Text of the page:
Robert Smallshire explores the disconnect between the dire outcomes predicted by advocates of static typing versus the near absence of type errors in real world systems built with dynamic languages.
Robert Smallshire is a founding director of Sixty North, a software product and consulting business in Norway . He has worked in architecture and technical management roles for several companies providing tools in the energy sector for dealing with the masses of information flowing from today’s digital oil fields. Robert is a regular speaker at conferences, meetups and corporate software events.
“BUILD STUFF” Conference is a Software Development Conference created for developers, team leaders, software architects and technical project managers. Our goal is to bring world class speakers to share innovations, latest developments, new trends and directions in software development world to the Baltics.
Are there advanced type systems?
The second problem is that the productivity when first writing a program, does not necessarily represent the full cost of a system. When the original programmers of a dynamically typed system have left then the cost equation may change.
Static vs dynamic typing
As to the point of the lecture, I didn't see it. We were promised to be shown scientific/exprimental proof of dynamic languages making programmers happier and more productive. What the experiments have shown though, is that there is some percentage (1-2%) of type errors amongst all the issues logged for dynamic language projects. That's the errors that could have been avoided by using a statically typed language.
I spent 50 minutes waiting to hear what the tradeoffs were of static typing and at the end of the video an argument was presented where Robert was pointing at a slide with some C++ code and saying it took him days to write it. I didn't see the slide (fire that cameraman!) but I am guessing it was showing a case of having to specify an iterator type explicitly. C# or F# don't have this problem while being statically typed (with support for dynamic typing too, if you prefer).
Still not convinced.
What about Type Inference?
Have been coding F# for over 3 years. It definitely has the feel of a dynamically typed language but gives you all the support of a statically type one.
Hmm I use Python and CoffeeScript
class MyLongClass: # Actually happened to me : (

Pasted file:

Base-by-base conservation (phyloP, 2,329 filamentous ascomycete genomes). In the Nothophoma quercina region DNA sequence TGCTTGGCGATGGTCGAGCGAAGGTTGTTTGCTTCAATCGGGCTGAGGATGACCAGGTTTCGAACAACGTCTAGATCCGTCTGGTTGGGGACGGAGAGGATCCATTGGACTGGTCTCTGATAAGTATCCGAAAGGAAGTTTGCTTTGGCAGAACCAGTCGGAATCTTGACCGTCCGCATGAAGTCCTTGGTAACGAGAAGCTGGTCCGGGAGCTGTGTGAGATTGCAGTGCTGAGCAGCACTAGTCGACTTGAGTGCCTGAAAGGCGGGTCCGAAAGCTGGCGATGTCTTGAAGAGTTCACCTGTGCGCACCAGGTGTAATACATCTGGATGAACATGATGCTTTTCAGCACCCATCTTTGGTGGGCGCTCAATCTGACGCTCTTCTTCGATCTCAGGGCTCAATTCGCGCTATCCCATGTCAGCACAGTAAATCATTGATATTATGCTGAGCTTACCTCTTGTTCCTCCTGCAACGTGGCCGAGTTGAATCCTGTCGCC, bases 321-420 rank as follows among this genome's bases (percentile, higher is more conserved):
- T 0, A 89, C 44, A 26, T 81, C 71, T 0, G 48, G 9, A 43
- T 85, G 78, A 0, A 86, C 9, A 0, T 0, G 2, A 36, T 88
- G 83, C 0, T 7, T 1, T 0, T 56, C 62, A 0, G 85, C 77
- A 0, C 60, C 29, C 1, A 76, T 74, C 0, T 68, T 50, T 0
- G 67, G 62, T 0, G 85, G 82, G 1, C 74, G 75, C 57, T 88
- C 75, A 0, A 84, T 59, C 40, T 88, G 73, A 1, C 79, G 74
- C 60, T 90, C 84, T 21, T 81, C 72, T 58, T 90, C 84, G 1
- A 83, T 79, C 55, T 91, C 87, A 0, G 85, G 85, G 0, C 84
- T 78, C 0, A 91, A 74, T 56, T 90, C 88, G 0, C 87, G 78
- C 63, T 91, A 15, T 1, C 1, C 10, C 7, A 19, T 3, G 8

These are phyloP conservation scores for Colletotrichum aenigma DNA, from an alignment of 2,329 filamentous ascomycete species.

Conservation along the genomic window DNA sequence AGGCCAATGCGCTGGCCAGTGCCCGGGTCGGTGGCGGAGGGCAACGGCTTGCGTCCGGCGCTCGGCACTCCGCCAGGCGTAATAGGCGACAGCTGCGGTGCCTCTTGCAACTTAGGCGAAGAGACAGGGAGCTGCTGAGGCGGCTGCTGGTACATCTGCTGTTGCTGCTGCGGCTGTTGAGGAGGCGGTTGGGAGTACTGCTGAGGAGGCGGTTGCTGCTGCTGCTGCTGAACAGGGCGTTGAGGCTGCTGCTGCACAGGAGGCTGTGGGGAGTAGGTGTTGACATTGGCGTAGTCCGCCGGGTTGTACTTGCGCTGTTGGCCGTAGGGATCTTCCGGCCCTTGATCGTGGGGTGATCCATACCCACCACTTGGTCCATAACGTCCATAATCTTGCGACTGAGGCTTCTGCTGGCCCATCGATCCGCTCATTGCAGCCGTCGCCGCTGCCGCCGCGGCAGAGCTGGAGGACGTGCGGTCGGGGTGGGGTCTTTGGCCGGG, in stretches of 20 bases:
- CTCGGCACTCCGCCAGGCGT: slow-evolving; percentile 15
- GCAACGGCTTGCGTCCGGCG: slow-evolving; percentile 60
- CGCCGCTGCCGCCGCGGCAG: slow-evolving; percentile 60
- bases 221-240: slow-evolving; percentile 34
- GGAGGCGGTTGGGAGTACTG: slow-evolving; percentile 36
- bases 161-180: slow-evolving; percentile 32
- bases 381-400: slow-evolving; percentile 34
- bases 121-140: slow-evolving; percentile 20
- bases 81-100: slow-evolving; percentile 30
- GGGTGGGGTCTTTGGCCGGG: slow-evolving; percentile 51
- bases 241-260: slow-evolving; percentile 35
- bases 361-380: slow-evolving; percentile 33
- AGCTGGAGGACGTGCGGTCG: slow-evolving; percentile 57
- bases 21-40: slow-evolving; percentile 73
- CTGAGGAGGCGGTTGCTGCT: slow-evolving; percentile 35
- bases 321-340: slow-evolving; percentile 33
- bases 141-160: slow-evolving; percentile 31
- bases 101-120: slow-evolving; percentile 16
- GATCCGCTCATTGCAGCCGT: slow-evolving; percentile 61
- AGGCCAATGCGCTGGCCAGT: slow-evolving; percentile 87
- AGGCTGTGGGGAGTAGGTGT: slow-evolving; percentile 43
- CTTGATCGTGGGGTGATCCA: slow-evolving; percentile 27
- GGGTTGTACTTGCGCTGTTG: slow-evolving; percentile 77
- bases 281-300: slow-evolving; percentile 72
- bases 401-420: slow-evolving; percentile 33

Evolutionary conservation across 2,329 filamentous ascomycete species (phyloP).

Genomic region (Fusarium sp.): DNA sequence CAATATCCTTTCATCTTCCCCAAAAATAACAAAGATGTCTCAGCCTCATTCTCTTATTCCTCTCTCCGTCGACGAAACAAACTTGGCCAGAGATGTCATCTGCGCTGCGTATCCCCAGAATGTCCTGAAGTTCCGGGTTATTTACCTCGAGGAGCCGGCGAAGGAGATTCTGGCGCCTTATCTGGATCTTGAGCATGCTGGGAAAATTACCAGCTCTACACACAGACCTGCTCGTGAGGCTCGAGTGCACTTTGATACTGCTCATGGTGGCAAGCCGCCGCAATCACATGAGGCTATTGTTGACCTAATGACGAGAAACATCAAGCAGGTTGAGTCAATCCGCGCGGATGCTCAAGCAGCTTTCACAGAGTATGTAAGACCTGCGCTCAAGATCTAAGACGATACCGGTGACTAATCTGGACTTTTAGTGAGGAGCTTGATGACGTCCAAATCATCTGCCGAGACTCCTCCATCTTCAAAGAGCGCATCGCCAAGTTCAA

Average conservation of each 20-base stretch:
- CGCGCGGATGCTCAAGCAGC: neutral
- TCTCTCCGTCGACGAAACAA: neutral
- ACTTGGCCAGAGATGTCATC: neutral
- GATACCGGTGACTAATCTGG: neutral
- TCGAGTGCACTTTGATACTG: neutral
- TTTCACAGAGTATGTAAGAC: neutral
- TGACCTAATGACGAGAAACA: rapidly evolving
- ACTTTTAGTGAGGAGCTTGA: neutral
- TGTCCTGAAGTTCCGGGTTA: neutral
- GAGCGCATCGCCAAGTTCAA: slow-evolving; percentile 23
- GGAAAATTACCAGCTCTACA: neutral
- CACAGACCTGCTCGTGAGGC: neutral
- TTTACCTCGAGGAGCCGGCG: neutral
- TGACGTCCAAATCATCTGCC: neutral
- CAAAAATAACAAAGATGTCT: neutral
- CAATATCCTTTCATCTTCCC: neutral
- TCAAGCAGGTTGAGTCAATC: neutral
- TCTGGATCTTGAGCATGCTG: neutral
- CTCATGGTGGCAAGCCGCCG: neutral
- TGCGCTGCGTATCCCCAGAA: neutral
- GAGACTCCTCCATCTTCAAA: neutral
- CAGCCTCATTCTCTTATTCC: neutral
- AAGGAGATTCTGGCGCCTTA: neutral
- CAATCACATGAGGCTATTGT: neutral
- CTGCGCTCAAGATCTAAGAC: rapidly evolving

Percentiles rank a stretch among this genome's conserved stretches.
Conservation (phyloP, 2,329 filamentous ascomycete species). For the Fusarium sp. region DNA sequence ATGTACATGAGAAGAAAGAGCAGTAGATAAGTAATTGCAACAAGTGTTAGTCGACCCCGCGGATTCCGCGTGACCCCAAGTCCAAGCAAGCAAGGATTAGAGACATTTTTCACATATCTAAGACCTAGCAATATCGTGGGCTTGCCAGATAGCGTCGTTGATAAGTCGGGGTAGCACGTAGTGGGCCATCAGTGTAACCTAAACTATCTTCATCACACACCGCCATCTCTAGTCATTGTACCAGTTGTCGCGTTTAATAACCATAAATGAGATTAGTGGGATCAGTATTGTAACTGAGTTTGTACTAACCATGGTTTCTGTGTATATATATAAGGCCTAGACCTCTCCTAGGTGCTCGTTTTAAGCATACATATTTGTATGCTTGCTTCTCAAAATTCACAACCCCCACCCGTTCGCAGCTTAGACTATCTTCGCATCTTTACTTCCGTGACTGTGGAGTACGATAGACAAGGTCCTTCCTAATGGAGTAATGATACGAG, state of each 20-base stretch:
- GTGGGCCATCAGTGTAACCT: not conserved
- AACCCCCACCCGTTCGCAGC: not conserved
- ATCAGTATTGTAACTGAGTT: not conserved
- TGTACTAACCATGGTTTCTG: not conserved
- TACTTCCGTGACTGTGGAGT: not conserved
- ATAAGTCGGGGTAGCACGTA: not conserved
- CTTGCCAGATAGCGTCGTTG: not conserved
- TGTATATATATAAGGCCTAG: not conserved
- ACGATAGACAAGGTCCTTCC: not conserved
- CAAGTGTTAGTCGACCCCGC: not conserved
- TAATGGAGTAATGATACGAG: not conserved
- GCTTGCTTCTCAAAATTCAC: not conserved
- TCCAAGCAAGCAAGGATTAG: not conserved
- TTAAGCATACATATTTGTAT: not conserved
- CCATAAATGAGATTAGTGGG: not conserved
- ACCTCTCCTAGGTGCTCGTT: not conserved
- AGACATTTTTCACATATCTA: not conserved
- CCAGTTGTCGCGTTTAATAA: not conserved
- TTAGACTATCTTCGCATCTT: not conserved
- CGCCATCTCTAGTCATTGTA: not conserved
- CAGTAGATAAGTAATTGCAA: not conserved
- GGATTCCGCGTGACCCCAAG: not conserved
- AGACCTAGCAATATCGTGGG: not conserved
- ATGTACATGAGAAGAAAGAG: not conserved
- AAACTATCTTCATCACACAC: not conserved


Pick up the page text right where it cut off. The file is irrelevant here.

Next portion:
# 500 lines later
myclass.lol = 5
myclass.lal = 3 # mistyped lol
lol = 3
oll = 24 # i meant to redefine lol
if you use strings for "enums" instead of class namespaces you can also mis-spell it, but if you use classes:
enemyType = EnemyType.Witch
These are all "Write Errors", rather than "Read Errors". If you assume they are equally as likely as "Read Errors" then it bumps it up to 5%-10%. Still not good enough for Static Typing : ).
Fixes for write errors:
<-- Maybe use ":" for defining things, and "=" for redefining things, and disallow class and def to redefining things.
lal = 5
Why don't Dynamic languages have "interactive coercion & typing, and spelling check" where when you write 5 + "5" it asks you whether to fix it(modifying the file, and changing the function) or to error out. You can also automatically fix most errors by saying if you are adding an int and string it will ask you if you want to make both a str or int. If you get a NameError, KeyError, or AttributeError it retries the line of code by spelling checking it over the local variables/Attributes. If you get a AttributeError(Duck Typing error), TypeError because of wrong argument order, all you have to automatically fix the error is to retry calling with a different argument order and see if the error goes away (and you can do this all the way to the top of the stack).
I heard LISP has Edit & Continue, but does Clojure and other languages also have it? I wrote a Python Edit & Continue decorator for individual functions.